Aces on Bridge — Daily Columns

The Aces on Bridge: Tuesday, October 29th, 2019

People are always blaming their circumstances for what they are. I don’t believe in circumstances.

George Bernard Shaw

S North
Both ♠ K J 5
 9 8 5
 A K J 5
♣ J 10 6
West East
♠ A 10 8 2
 K 4 3
 Q 10 4 2
♣ 8 3
♠ Q 6 4 3
 J 10 7 6 2
 8 7
♣ A 4
♠ 9 7
 A Q
 9 6 3
♣ K Q 9 7 5 2
South West North East
1 ♣ Pass 1 Pass
2 ♣ Pass 2 ♠ Pass
2 NT Pass 3 NT All pass


North took the scientific route on today’s hand, responding one diamond and continuing with two spades over his partner’s twoclub rebid. North was showing a concentration in spades and some concern about hearts. In auctions like this one, the third suit shows values in the suit bid, while the fourth suit asks for a stopper.

Three no-trump was thus reached the right way up to protect the heart tenace, and West chose to lead dummy’s second suit, with the idea of leading to declarer’s weakness. This attack would be more attractive from a five-card or even a three-card holding (hoping to hit partner’s five-card suit). All too often, four-card suits set up winners, but not quickly enough to beat three no-trump. Then again, our recommended heart lead would give declarer no problems.

Today, though, the spade did pose a difficult challenge. Declarer could count eight tricks once the club ace was removed. The heart suit posed a threat, however. If West held the heart king and East gained the lead to shift through declarer’s heart tenace, the game would be defeated.

It followed that declarer had to keep East off lead at any cost. South therefore called for the spade king. This was safe even when West had led from the spade ace-queen. After all, the spade two lead was a strong indication that the suit was splitting evenly.

When the spade king held, all declarer had to do was knock out the club ace. The defense could score only three spades and a club trick.

In the absence of a checkback mechanism, you need to explore for a 4-4 spade fit or 5-3 heart fit by the seat of your pants. Since a bid of three spades would (according to some) promise only four hearts, you might miss a 5-3 heart fit. I suppose you could simply bid three hearts. If partner has three-card support, he will raise. If he has four spades, you hope he will bid three spades.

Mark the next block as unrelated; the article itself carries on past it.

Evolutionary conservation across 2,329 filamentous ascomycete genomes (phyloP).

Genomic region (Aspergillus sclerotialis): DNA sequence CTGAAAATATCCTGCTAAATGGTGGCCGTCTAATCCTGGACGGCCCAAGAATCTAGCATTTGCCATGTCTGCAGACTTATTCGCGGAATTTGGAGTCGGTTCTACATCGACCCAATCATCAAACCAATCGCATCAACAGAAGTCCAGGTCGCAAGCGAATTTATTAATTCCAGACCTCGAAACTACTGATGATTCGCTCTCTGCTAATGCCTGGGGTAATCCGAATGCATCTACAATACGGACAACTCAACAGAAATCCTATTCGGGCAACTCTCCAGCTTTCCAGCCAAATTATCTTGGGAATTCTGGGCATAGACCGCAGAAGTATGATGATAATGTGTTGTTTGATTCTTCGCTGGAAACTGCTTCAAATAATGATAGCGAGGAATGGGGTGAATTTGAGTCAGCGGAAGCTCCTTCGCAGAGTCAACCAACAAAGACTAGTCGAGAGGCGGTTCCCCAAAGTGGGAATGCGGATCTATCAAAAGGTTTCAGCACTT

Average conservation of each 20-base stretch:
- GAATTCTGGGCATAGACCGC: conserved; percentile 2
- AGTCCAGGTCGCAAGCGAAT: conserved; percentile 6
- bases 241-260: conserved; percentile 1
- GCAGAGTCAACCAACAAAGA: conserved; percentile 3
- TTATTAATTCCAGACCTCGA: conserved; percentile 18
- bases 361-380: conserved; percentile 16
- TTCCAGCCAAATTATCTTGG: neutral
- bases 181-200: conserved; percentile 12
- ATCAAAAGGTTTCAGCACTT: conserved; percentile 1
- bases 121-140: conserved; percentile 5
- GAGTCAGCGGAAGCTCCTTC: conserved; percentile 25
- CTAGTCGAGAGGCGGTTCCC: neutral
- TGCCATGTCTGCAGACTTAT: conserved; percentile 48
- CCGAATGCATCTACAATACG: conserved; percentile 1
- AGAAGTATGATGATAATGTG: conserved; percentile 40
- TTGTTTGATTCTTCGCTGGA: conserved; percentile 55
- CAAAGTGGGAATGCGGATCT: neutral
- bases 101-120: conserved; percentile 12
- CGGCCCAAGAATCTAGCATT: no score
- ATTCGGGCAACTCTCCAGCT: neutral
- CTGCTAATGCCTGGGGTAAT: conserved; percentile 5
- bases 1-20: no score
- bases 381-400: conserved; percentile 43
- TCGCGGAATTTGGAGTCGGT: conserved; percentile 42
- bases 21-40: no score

♠ Q 6 4 3
 J 10 7 6 2
 8 7
♣ A 4
South West North East
    1 Pass
1 Pass 2 NT Pass

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Reproduced with permission of United Feature Syndicate, Inc., Copyright 2019. If you are interested in reprinting The Aces on Bridge column, contact


A V Ramana RaoNovember 12th, 2019 at 11:47 am

Hi Dear Mr.Wolff
Ironically, Shaw’s quote got have easily violated had North bid 2 NT initially in response to one club from South which perhaps would also be a natural bid. East would have led J of heart and unfortunately now, there is no way for making the contract.

Bobby WolffNovember 12th, 2019 at 3:08 pm


But if I imagine GB Shaw, a comedic rascal if there ever was one, would not refer (on this hand) an initial 2NT response by North as “circumstances” but only as a poor choice of bids, without having an unbid suit stopped, but chirping 2NT anyway.

No doubt, and because of, as you suggested, it not being successful, he would have found a way to protect his quote.

However, and in truth, and while playing our great game, “circumstances”, in fact, are often present and anyone claiming that they rarely determine good or instead, poor results, just haven’t paid attention.

No doubt though GB Shaw would quickly counter (if he actually played bridge), that, of course “the game of bridge is the one exception” and this hand, down 2, would prove it.

To which Winston Churchill, his often protagonist might mutter “Nice catch George Bernard, but when will you ever be right the first time?” To which GBS may retort,”At least before the first time that you may show up sober”.

However, while playing ACOL, such a practice was likely often done, (although that bid was NF in Acol, perhaps this hand was a bit strong to do so) he, based on the result you mention, would cry out, not circumstances, but rather incorrectness.

A V Ramana RaoNovember 12th, 2019 at 4:57 pm

Nice assumed repartee by Churchill . Reminds of
When Shaw mentioned to Churchill about his new play
Here’s two tickets to my new play. Bring a friend – if you have one.
To which Churchill replied.
Cannot attend opening night. Will come to second night – if there is one.
Both G B Shaw and Churchill are known for their quick wit.
Perhaps the fact that Churchill and Shaw being contemporaries is a Circumstantial coincidence

Bobby WolffNovember 12th, 2019 at 5:13 pm


Love the repertoire and your story.

However and not much doubt that circumstances
cuts better than circumcision, especially if the knife is sharp and the rabbi not careful.